• The concept of self-interest driving superior outcomes is discussed through the example of a Navy Seal turned EMT.

"It is my belief that I would rather deal with people who do good things for bad reasons than bad reasons for good things. I'd rather someone who does the right outcome."

This quote emphasizes the speaker's belief that the end result (doing the right thing) is more important than the motivation behind it (whether good or bad). The speaker values the outcome over the intent.

The Navy Seal EMT Example

  • The story of a Navy Seal who became an EMT and was motivated by personal success rather than compassion.
  • The Seal's focus on statistics and being the best resulted in high survival rates for patients.
  • The speaker argues that self-interest can lead to more beneficial outcomes than compassionate motives.

"And he said the Navy Seal was saying, I was not compassionate at all... But what I did care about was my stats... I wanted to have the highest survival rates..."

This quote illustrates the EMT's lack of compassion and his drive to excel in his performance metrics. It underscores the argument that self-interest can lead to better results for others, despite a lack of altruistic motivation.

Emotions in Decision-Making

  • The role of emotions in shaping entrepreneurial behavior and decision-making.
  • The speaker suggests that identifying and understanding one's emotions can lead to better outcomes.
  • The concept of "pro adaptive" emotions is introduced, which are emotions that contribute positively to one's goals.

"And so I think that as humans, as entrepreneurs, we judge ourselves a lot on our motivations and our intentions, but I think that if we can take a step back and name the emotion so that it's not this amorphous thing that we can't understand, but then take the next step and say, is this a pro adaptive emotion?"

This quote encourages the practice of introspection and emotional awareness. By identifying and labeling emotions, individuals can determine whether their feelings are conducive to positive action and make more informed decisions.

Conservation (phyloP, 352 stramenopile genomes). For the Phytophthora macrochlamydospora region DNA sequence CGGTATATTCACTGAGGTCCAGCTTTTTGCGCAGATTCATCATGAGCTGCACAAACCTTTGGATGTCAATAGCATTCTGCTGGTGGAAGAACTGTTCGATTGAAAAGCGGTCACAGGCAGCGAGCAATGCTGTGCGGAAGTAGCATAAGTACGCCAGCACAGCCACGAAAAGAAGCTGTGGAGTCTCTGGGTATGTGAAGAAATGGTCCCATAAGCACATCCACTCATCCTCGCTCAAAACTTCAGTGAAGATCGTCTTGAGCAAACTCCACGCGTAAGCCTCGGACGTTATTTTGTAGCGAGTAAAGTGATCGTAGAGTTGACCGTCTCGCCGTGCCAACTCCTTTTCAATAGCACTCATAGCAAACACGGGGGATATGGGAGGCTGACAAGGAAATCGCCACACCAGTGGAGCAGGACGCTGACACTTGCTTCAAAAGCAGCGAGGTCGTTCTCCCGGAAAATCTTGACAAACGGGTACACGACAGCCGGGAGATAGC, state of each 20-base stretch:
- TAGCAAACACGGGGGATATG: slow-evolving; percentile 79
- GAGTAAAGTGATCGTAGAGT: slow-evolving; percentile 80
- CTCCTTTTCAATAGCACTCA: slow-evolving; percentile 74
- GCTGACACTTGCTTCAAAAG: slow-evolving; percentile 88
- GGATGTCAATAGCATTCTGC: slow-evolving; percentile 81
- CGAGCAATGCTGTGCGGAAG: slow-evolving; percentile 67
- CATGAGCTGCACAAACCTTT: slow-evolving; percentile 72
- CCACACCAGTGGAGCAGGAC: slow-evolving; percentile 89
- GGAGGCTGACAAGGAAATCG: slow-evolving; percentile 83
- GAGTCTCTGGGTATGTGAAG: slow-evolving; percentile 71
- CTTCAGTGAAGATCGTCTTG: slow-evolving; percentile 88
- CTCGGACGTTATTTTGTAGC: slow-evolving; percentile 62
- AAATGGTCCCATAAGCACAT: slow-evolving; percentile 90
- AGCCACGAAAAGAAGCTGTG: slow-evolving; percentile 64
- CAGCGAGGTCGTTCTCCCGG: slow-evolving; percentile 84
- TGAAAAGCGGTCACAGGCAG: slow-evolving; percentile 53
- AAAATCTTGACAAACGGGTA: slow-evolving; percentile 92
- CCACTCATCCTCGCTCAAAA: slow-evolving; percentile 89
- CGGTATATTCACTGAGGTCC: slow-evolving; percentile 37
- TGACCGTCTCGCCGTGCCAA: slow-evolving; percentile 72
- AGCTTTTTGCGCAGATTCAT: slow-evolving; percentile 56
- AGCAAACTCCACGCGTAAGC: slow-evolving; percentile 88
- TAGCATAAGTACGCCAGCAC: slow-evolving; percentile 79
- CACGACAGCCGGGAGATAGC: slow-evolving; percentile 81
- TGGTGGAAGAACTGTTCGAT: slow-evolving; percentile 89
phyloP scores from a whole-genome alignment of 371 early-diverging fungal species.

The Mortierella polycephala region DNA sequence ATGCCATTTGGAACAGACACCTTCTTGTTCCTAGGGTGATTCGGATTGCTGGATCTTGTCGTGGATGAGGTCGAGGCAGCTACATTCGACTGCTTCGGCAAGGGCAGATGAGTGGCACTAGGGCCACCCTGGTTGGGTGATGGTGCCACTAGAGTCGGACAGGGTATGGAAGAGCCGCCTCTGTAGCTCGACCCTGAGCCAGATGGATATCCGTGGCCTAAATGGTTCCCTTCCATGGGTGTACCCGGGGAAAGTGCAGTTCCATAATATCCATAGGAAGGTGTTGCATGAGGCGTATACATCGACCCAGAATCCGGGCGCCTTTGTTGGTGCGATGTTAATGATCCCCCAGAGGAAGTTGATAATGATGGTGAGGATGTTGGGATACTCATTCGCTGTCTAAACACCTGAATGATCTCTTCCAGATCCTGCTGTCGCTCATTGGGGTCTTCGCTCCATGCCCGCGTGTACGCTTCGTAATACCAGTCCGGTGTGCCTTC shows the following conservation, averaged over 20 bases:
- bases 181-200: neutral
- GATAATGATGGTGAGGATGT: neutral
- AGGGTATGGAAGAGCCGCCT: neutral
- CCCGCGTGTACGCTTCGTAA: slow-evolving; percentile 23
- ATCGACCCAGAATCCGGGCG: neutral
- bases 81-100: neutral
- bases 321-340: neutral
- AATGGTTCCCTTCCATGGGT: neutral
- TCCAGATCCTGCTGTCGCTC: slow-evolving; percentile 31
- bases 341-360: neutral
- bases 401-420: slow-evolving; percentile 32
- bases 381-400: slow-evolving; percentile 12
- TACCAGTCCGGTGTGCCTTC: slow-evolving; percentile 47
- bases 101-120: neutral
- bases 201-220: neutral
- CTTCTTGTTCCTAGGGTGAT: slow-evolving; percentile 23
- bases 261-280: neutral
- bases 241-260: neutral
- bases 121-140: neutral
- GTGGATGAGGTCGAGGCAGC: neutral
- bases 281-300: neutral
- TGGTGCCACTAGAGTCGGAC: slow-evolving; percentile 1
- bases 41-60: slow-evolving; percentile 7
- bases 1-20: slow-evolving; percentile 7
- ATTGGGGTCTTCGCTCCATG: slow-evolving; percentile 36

Increasing the Gap Between Emotion and Action

  • The speaker advocates for increasing the time between experiencing an emotion and taking action.
  • The belief that a greater time gap leads to better decision quality.
  • The importance of self-regulation in the entrepreneurial process.

"And I think, at least even in naming, that we can increase the time between emotion and action. And the further that time gap is, in general, the better the quality of the decisions."

This quote suggests that by recognizing and naming emotions, individuals can delay their reactions, allowing for more thoughtful and higher-quality decision-making. The speaker highlights the value of emotional regulation in improving the outcomes of one's actions.

Emotional Rationality and Decision Making

  • Recognizing and naming emotions is crucial for making rational decisions.
  • Creating space between emotion and action allows for better decision-making.
  • Analyzing decisions helps determine their potential impact on one's life.
  • Avoiding self-judgment focuses on actions rather than motives.

"But the more we can decrease the triggers, the emotional triggers that cause us to make bad decisions, ultimately the better decisions we make."

This quote emphasizes the importance of managing emotional triggers to improve decision-making quality.

"First, naming the emotions is important. Second, it creates space so we can make better decisions."